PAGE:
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BLAIR WITCH: Bewitching History

 The anticipation preceding the low budget fright-film, The Blair Witch Project, owes a great deal to the elaborate backstory created by the filmmakers and shoved onto the internet, helping to build a faux-scenario onto which the audience could project their own dark fears, says ANDREW L. URBAN.

It begins like this: "February 1785: Several children accuse Elly Kedward of luring them into her home to draw blood from them. Kedward is found guilty of witchcraft, banished from the village during a particularly harsh winter and presumed dead." The filmmakers call it the Timeline, and it is very similar to the technique used by writers and actors and directors when creating a backstory for characters. The backstory need never be evident in the actual film, either in spoken form or in any other way - but it can help 'ground' the actor for his characterisation.

"The fun that can be had in creating a mythical witch is endless"

Similarly, the Timeline created about the events that manufactured a mythical witch in "a community two hours drive from Washingon DC" establishes intricate details that help build an apparent reality. And it doesn't matter that none of this is ever on the screen; it's a 'ghost' device quite appropriate to the film. Very clever from a marketing point of view, even if unintentionally so.

The first rule when creating a fantasy that can pass as reality is to change as little as possible; hence the perfectly normal name of Kelly Edward is corrupted into a slightly odd Elly Kedward, which in the context assumes a sinister aura. And we're off…. (The only real names that appear in this story are those of the three actors, who don't take character names - a nice irony, and another element in the making of the illusion.)

The fun that can be had in creating a mythical witch is endless. And simple: "November 1801: The Blair Witch Cult is published. This rare book, commonly considered fiction, tells of an entire town cursed by an outcast witch. 1824: Burkittsville is founded on the Blair site."

This is great sleight of hand! The carefully assembled but artificial backstory declares the possibility that the Blair Witch Cult book is considered fiction - but then gradually builds a case history denying the denial, drawing us in even deeper, having tackled the furphy issue head on.

    "feeding our imaginations"

The backstory now begins to grow more complicated, feeding our imaginations:

"August 1825: Eleven witnesses testify to seeing a pale woman's hand reach up and pull ten-year-old Eileen Treacle into Tappy East Creek. Her body is never recovered, and for thirteen days after the drowning the creek is clogged with oily bundles of sticks."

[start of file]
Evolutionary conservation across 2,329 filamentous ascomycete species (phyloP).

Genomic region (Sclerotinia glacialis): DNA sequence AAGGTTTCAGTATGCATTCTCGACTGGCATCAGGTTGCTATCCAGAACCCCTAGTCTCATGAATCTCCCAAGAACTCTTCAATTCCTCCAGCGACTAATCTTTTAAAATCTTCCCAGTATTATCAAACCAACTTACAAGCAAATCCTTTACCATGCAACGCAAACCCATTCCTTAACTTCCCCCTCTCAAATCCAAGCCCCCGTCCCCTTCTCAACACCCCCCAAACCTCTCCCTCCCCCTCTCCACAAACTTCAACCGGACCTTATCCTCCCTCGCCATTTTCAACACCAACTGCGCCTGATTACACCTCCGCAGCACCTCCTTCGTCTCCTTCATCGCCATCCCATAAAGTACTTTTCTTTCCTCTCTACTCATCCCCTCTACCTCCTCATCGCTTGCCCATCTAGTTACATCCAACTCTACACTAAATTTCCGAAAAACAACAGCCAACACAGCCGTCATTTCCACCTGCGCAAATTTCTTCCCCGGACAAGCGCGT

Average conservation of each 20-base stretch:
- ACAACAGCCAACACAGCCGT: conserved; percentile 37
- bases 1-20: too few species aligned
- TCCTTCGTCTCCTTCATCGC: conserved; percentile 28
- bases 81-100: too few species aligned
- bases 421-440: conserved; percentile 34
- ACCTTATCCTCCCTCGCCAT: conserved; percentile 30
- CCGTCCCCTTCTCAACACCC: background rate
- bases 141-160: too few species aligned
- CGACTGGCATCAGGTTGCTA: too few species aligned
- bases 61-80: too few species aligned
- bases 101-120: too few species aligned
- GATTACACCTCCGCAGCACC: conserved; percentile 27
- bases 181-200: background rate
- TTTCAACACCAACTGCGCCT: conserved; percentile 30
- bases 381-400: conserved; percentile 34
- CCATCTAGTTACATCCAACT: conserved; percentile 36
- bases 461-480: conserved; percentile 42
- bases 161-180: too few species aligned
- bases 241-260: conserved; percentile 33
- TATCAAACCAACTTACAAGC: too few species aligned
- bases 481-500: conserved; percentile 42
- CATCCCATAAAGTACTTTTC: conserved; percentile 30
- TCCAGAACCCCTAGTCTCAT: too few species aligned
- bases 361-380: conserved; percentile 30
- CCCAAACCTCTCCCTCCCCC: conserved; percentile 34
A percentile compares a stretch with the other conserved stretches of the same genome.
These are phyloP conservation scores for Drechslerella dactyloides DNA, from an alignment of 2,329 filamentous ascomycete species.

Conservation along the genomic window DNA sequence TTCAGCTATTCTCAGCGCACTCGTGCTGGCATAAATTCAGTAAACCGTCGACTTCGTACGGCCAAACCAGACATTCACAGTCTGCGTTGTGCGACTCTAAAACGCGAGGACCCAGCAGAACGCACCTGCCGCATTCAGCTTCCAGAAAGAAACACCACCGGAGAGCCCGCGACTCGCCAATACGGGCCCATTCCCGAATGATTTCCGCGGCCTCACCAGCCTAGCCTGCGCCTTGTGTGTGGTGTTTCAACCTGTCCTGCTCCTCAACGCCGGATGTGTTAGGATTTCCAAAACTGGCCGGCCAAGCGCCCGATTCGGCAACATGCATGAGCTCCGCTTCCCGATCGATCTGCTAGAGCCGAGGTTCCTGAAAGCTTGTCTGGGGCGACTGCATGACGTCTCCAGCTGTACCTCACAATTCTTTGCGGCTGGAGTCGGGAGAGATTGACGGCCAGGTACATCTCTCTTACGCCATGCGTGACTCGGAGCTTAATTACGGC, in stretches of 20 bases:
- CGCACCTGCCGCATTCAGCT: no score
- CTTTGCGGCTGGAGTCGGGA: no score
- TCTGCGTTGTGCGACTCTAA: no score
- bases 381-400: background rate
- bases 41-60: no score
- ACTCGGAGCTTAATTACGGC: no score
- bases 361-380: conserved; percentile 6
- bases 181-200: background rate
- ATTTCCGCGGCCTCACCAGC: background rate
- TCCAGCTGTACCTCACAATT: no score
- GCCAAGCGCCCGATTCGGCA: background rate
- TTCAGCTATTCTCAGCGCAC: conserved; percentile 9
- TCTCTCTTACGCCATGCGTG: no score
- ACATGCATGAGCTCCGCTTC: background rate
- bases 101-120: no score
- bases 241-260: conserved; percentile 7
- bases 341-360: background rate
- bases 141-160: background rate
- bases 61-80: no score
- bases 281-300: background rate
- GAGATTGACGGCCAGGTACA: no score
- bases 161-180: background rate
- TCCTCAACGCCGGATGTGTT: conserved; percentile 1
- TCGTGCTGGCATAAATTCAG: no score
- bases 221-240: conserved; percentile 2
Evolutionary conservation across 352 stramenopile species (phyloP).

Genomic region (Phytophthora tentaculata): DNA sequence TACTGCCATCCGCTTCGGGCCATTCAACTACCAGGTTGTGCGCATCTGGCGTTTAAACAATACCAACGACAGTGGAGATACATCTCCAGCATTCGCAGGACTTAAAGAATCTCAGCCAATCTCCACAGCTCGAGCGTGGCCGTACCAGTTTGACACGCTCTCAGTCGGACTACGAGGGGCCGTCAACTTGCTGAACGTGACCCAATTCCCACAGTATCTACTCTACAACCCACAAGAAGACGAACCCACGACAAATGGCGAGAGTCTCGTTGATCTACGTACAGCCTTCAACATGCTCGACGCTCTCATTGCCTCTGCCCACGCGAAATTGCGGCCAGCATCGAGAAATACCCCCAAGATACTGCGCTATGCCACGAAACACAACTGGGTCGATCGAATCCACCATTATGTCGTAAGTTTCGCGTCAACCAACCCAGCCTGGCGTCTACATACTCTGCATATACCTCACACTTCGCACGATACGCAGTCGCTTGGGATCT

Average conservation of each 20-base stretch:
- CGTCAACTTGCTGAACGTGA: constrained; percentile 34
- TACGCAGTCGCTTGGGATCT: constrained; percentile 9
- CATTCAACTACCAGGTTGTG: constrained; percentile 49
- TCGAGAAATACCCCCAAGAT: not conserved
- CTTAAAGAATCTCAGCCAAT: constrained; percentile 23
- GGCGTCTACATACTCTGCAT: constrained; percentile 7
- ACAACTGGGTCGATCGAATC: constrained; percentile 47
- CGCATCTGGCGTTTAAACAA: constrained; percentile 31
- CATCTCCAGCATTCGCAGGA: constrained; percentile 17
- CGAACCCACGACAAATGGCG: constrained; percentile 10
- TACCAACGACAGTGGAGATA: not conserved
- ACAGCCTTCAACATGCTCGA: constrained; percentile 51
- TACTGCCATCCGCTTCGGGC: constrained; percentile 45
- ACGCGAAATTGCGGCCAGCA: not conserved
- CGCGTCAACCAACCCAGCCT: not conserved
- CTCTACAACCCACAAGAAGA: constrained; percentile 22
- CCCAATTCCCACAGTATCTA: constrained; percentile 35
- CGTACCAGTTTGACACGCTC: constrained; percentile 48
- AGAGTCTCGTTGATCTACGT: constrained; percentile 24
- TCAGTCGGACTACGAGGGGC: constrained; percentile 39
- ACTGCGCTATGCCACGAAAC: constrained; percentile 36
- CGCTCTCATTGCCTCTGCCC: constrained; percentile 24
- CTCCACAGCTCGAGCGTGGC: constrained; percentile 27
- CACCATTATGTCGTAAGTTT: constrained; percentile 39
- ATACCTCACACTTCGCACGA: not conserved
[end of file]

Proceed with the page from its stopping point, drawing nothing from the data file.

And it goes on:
Oily bundles of sticks, for those who haven't yet seen the film, are indeed significant; this is a nice touch, to echo the detail from the Timeline to the film.

And a while further along the Timeline, this touch of genius:

"May 25 1941
An old hermit named Rustin Parr walks into
a local market and tells the people there
that he is "finally finished."

After police hike for four hours to his
secluded house in the woods, they find the
bodies of seven missing children in the
cellar. Each child has been ritualistically
murdered and disemboweled. Parr admits to
everything in detail, telling authorities that
he did it for "an old woman ghost" who
occupied the woods near his house. He is
quickly convicted and hanged."

The grisly stuff had already begun, back in 1886, adding horror to the paranormal.

So just before the final entry in the Timeline, the story has reached this:

"October 20 1994:
Montgomery College students Heather Donahue, Joshua Leonard, and Michael Williams arrive in Burkittsville to interview locals about the legend of the Blair Witch for a class project. Heather interviews Mary Brown, an old and quite insane woman who has lived in the area all her life. Mary claims to have seen the Blair Witch one day near Tappy Creek in the form of a hairy, half-human, half-animal beast."

"a thousand darkened cinemas around the world"

Even little glimpses of this Timeline would fuel the fervour of young film fanatics eager for new thrills, especially in this overworked but under developed genre. Recent screams will fade away as the Blair Witch strides, unseen, vaguely heard and wildly imagined, across the screens of a thousand darkened cinemas around the world.

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Andrew L. Urban talks to Blair Witch Director

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